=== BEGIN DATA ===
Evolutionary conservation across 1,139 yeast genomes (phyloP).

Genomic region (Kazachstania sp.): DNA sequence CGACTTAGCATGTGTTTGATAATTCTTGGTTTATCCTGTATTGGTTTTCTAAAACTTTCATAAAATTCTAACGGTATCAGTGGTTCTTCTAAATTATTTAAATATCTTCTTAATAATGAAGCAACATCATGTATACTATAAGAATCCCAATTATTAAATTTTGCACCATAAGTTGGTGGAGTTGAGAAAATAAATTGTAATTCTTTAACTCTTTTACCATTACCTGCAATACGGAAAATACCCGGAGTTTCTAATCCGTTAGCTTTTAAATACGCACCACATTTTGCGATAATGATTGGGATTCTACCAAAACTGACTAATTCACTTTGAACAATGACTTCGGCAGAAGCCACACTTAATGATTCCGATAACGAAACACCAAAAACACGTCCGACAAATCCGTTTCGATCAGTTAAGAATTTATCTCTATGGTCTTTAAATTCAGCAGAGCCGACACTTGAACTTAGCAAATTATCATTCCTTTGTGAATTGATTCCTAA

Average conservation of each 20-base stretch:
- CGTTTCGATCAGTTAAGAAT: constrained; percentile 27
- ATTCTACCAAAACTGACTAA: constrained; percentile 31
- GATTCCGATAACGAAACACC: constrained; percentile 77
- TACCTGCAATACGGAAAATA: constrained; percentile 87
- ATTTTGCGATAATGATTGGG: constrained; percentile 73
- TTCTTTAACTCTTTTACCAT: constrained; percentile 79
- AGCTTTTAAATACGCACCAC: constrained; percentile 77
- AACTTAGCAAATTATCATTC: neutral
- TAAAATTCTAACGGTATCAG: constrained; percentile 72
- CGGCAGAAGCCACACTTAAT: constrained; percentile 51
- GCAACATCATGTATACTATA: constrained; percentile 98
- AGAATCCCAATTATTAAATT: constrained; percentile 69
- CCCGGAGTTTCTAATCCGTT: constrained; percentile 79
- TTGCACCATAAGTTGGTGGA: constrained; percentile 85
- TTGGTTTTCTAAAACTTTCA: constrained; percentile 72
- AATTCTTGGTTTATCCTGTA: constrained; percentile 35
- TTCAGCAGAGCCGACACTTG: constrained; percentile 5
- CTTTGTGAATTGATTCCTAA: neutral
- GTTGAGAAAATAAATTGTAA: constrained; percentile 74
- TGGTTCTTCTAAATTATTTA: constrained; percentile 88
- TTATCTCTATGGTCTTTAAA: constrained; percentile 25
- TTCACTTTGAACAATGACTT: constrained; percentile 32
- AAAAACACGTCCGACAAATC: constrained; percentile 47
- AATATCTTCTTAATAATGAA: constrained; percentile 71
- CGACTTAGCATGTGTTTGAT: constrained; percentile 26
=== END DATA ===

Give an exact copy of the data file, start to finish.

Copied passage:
Evolutionary conservation across 1,139 yeast genomes (phyloP).

Genomic region (Kazachstania sp.): DNA sequence CGACTTAGCATGTGTTTGATAATTCTTGGTTTATCCTGTATTGGTTTTCTAAAACTTTCATAAAATTCTAACGGTATCAGTGGTTCTTCTAAATTATTTAAATATCTTCTTAATAATGAAGCAACATCATGTATACTATAAGAATCCCAATTATTAAATTTTGCACCATAAGTTGGTGGAGTTGAGAAAATAAATTGTAATTCTTTAACTCTTTTACCATTACCTGCAATACGGAAAATACCCGGAGTTTCTAATCCGTTAGCTTTTAAATACGCACCACATTTTGCGATAATGATTGGGATTCTACCAAAACTGACTAATTCACTTTGAACAATGACTTCGGCAGAAGCCACACTTAATGATTCCGATAACGAAACACCAAAAACACGTCCGACAAATCCGTTTCGATCAGTTAAGAATTTATCTCTATGGTCTTTAAATTCAGCAGAGCCGACACTTGAACTTAGCAAATTATCATTCCTTTGTGAATTGATTCCTAA

Average conservation of each 20-base stretch:
- CGTTTCGATCAGTTAAGAAT: constrained; percentile 27
- ATTCTACCAAAACTGACTAA: constrained; percentile 31
- GATTCCGATAACGAAACACC: constrained; percentile 77
- TACCTGCAATACGGAAAATA: constrained; percentile 87
- ATTTTGCGATAATGATTGGG: constrained; percentile 73
- TTCTTTAACTCTTTTACCAT: constrained; percentile 79
- AGCTTTTAAATACGCACCAC: constrained; percentile 77
- AACTTAGCAAATTATCATTC: neutral
- TAAAATTCTAACGGTATCAG: constrained; percentile 72
- CGGCAGAAGCCACACTTAAT: constrained; percentile 51
- GCAACATCATGTATACTATA: constrained; percentile 98
- AGAATCCCAATTATTAAATT: constrained; percentile 69
- CCCGGAGTTTCTAATCCGTT: constrained; percentile 79
- TTGCACCATAAGTTGGTGGA: constrained; percentile 85
- TTGGTTTTCTAAAACTTTCA: constrained; percentile 72
- AATTCTTGGTTTATCCTGTA: constrained; percentile 35
- TTCAGCAGAGCCGACACTTG: constrained; percentile 5
- CTTTGTGAATTGATTCCTAA: neutral
- GTTGAGAAAATAAATTGTAA: constrained; percentile 74
- TGGTTCTTCTAAATTATTTA: constrained; percentile 88
- TTATCTCTATGGTCTTTAAA: constrained; percentile 25
- TTCACTTTGAACAATGACTT: constrained; percentile 32
- AAAAACACGTCCGACAAATC: constrained; percentile 47
- AATATCTTCTTAATAATGAA: constrained; percentile 71
- CGACTTAGCATGTGTTTGAT: constrained; percentile 26